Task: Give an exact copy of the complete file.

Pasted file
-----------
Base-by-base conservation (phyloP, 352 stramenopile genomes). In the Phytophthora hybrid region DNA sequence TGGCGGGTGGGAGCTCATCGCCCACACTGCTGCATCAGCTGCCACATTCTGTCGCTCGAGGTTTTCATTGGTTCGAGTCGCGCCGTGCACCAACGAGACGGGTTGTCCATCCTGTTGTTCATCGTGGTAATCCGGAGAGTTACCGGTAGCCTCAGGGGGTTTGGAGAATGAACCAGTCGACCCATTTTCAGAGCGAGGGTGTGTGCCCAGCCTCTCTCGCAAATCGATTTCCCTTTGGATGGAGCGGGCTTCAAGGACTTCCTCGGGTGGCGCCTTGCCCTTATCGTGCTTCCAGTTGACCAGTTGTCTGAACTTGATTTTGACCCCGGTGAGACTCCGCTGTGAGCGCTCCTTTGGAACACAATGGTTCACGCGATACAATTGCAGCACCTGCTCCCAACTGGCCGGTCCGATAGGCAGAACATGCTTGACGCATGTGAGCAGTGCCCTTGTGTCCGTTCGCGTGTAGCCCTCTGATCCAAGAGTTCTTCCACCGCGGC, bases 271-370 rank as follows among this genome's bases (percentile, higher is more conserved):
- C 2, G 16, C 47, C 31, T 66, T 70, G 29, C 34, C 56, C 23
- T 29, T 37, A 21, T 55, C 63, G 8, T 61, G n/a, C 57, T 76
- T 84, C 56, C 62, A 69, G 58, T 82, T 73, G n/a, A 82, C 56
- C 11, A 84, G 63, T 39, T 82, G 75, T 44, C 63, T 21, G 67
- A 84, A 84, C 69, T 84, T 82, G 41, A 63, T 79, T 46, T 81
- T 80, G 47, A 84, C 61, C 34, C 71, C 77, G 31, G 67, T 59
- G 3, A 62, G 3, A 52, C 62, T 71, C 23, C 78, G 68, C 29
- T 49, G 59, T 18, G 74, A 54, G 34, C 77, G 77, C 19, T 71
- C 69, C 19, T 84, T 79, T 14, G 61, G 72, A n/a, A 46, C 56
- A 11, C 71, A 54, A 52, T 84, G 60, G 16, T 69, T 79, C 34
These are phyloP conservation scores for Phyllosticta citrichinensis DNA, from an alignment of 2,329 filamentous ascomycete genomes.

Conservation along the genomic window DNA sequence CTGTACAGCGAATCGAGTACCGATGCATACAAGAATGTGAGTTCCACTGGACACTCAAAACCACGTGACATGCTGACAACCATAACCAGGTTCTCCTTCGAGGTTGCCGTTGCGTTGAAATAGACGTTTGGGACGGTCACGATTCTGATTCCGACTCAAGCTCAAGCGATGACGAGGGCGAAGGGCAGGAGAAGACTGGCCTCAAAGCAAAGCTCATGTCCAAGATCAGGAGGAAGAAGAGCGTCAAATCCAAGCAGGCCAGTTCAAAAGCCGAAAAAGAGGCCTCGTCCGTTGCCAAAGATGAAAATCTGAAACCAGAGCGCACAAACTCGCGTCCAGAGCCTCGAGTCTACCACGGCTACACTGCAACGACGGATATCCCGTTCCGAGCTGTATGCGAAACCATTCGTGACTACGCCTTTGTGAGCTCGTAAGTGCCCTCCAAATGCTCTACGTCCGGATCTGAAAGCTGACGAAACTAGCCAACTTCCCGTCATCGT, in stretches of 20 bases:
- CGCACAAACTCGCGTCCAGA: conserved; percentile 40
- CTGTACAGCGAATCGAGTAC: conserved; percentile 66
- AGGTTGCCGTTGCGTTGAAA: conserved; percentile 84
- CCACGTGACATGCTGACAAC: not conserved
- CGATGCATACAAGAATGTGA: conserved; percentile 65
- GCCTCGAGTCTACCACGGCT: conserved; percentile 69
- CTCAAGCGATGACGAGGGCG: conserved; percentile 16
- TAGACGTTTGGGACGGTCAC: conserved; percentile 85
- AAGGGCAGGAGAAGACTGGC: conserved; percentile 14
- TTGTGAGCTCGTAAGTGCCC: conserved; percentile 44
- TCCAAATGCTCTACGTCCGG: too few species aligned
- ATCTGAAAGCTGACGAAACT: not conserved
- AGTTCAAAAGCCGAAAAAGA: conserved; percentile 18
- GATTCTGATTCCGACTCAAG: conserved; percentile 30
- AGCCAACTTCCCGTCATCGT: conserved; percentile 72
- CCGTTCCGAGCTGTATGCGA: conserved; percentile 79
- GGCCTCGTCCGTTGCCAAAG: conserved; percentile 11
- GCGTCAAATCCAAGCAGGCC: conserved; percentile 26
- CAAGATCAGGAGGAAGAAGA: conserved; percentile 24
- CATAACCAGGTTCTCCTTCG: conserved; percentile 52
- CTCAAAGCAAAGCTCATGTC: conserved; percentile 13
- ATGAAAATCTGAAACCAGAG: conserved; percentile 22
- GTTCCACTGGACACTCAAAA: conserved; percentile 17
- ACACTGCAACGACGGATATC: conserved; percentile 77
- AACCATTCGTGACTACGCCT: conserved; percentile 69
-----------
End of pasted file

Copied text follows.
Base-by-base conservation (phyloP, 352 stramenopile genomes). In the Phytophthora hybrid region DNA sequence TGGCGGGTGGGAGCTCATCGCCCACACTGCTGCATCAGCTGCCACATTCTGTCGCTCGAGGTTTTCATTGGTTCGAGTCGCGCCGTGCACCAACGAGACGGGTTGTCCATCCTGTTGTTCATCGTGGTAATCCGGAGAGTTACCGGTAGCCTCAGGGGGTTTGGAGAATGAACCAGTCGACCCATTTTCAGAGCGAGGGTGTGTGCCCAGCCTCTCTCGCAAATCGATTTCCCTTTGGATGGAGCGGGCTTCAAGGACTTCCTCGGGTGGCGCCTTGCCCTTATCGTGCTTCCAGTTGACCAGTTGTCTGAACTTGATTTTGACCCCGGTGAGACTCCGCTGTGAGCGCTCCTTTGGAACACAATGGTTCACGCGATACAATTGCAGCACCTGCTCCCAACTGGCCGGTCCGATAGGCAGAACATGCTTGACGCATGTGAGCAGTGCCCTTGTGTCCGTTCGCGTGTAGCCCTCTGATCCAAGAGTTCTTCCACCGCGGC, bases 271-370 rank as follows among this genome's bases (percentile, higher is more conserved):
- C 2, G 16, C 47, C 31, T 66, T 70, G 29, C 34, C 56, C 23
- T 29, T 37, A 21, T 55, C 63, G 8, T 61, G n/a, C 57, T 76
- T 84, C 56, C 62, A 69, G 58, T 82, T 73, G n/a, A 82, C 56
- C 11, A 84, G 63, T 39, T 82, G 75, T 44, C 63, T 21, G 67
- A 84, A 84, C 69, T 84, T 82, G 41, A 63, T 79, T 46, T 81
- T 80, G 47, A 84, C 61, C 34, C 71, C 77, G 31, G 67, T 59
- G 3, A 62, G 3, A 52, C 62, T 71, C 23, C 78, G 68, C 29
- T 49, G 59, T 18, G 74, A 54, G 34, C 77, G 77, C 19, T 71
- C 69, C 19, T 84, T 79, T 14, G 61, G 72, A n/a, A 46, C 56
- A 11, C 71, A 54, A 52, T 84, G 60, G 16, T 69, T 79, C 34
These are phyloP conservation scores for Phyllosticta citrichinensis DNA, from an alignment of 2,329 filamentous ascomycete genomes.

Conservation along the genomic window DNA sequence CTGTACAGCGAATCGAGTACCGATGCATACAAGAATGTGAGTTCCACTGGACACTCAAAACCACGTGACATGCTGACAACCATAACCAGGTTCTCCTTCGAGGTTGCCGTTGCGTTGAAATAGACGTTTGGGACGGTCACGATTCTGATTCCGACTCAAGCTCAAGCGATGACGAGGGCGAAGGGCAGGAGAAGACTGGCCTCAAAGCAAAGCTCATGTCCAAGATCAGGAGGAAGAAGAGCGTCAAATCCAAGCAGGCCAGTTCAAAAGCCGAAAAAGAGGCCTCGTCCGTTGCCAAAGATGAAAATCTGAAACCAGAGCGCACAAACTCGCGTCCAGAGCCTCGAGTCTACCACGGCTACACTGCAACGACGGATATCCCGTTCCGAGCTGTATGCGAAACCATTCGTGACTACGCCTTTGTGAGCTCGTAAGTGCCCTCCAAATGCTCTACGTCCGGATCTGAAAGCTGACGAAACTAGCCAACTTCCCGTCATCGT, in stretches of 20 bases:
- CGCACAAACTCGCGTCCAGA: conserved; percentile 40
- CTGTACAGCGAATCGAGTAC: conserved; percentile 66
- AGGTTGCCGTTGCGTTGAAA: conserved; percentile 84
- CCACGTGACATGCTGACAAC: not conserved
- CGATGCATACAAGAATGTGA: conserved; percentile 65
- GCCTCGAGTCTACCACGGCT: conserved; percentile 69
- CTCAAGCGATGACGAGGGCG: conserved; percentile 16
- TAGACGTTTGGGACGGTCAC: conserved; percentile 85
- AAGGGCAGGAGAAGACTGGC: conserved; percentile 14
- TTGTGAGCTCGTAAGTGCCC: conserved; percentile 44
- TCCAAATGCTCTACGTCCGG: too few species aligned
- ATCTGAAAGCTGACGAAACT: not conserved
- AGTTCAAAAGCCGAAAAAGA: conserved; percentile 18
- GATTCTGATTCCGACTCAAG: conserved; percentile 30
- AGCCAACTTCCCGTCATCGT: conserved; percentile 72
- CCGTTCCGAGCTGTATGCGA: conserved; percentile 79
- GGCCTCGTCCGTTGCCAAAG: conserved; percentile 11
- GCGTCAAATCCAAGCAGGCC: conserved; percentile 26
- CAAGATCAGGAGGAAGAAGA: conserved; percentile 24
- CATAACCAGGTTCTCCTTCG: conserved; percentile 52
- CTCAAAGCAAAGCTCATGTC: conserved; percentile 13
- ATGAAAATCTGAAACCAGAG: conserved; percentile 22
- GTTCCACTGGACACTCAAAA: conserved; percentile 17
- ACACTGCAACGACGGATATC: conserved; percentile 77
- AACCATTCGTGACTACGCCT: conserved; percentile 69